The student said the uncertainty was “suffocating” and putting “intense pressure” on the family – particularly for the sibling, who had an anxiety disorder and depression.

“We can’t focus on our work, I can’t focus on my PhD.”

“I’ve just been speaking to my supervisor about whether I should suspend because it’s just impossible to focus when so much of our time is spent on phone calls, trying to get some kind of answer.”

“We’ve spent the week calling them and being moved from one person to another, and nobody has the authority to tell us anything about our case.”

Speaking on Breakfast this morning, director-general of health Dr Ashley Bloomfield said positive Covid cases isolating at home were contacted daily.

He said those isolating at home had daily contact with officials, either by email or phone call. There was also “face to face” contact for some, if they required it.

The PhD student said this had not been their experience of home isolation.

“I wish we had the experience of a Covid-positive person having daily checks, because that’s how it should be.”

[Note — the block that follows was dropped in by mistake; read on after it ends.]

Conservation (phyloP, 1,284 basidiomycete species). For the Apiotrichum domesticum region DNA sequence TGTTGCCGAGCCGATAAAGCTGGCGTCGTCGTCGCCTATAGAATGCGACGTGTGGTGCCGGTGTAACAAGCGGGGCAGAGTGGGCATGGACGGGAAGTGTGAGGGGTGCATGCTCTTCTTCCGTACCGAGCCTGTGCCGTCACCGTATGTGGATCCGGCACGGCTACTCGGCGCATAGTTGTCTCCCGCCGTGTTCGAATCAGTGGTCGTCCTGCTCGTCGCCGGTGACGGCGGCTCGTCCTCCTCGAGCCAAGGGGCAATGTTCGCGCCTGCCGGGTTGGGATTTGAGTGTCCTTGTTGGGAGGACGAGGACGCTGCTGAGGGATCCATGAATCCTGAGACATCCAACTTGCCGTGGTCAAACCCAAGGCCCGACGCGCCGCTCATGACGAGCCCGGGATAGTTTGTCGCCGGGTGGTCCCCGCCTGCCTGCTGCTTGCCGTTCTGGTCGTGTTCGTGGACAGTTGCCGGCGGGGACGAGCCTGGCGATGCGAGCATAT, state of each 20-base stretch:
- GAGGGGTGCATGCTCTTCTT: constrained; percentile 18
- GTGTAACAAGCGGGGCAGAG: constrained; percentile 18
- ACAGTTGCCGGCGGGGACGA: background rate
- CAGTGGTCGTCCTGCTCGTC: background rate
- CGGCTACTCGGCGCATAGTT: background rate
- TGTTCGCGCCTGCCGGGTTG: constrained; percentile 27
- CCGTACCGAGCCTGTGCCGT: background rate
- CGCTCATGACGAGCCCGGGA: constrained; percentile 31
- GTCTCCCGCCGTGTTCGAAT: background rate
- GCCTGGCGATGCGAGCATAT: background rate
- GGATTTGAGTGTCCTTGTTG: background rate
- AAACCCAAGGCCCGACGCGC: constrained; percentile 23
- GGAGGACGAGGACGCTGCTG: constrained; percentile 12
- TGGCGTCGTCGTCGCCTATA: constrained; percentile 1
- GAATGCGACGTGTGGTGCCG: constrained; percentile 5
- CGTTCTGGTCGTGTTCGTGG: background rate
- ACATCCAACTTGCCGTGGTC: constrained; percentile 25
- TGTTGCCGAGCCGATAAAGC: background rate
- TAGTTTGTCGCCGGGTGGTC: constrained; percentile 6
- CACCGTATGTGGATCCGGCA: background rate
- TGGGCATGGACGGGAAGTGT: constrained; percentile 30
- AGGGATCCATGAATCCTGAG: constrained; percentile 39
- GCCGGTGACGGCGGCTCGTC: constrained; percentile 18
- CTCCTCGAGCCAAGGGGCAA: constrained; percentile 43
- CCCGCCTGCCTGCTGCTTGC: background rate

The family say they have spent between two and three hours on the phone yesterday to the Ministry of Health – mostly on hold.

While the sibling had been contacted on Sunday for a health check that was not a clinician.

The other four members of the household have been contacted daily since Sunday, but those calls also weren’t from a clinician, or anyone that could answer their questions.

“They ask us if we have a sore throat, if we have a cough or if we’ve been out of the house without a mask,” said the student.

“They only want to know answers to the set questions. They don’t ask us about the mental health experience … it seems like they’re just reading off a list. “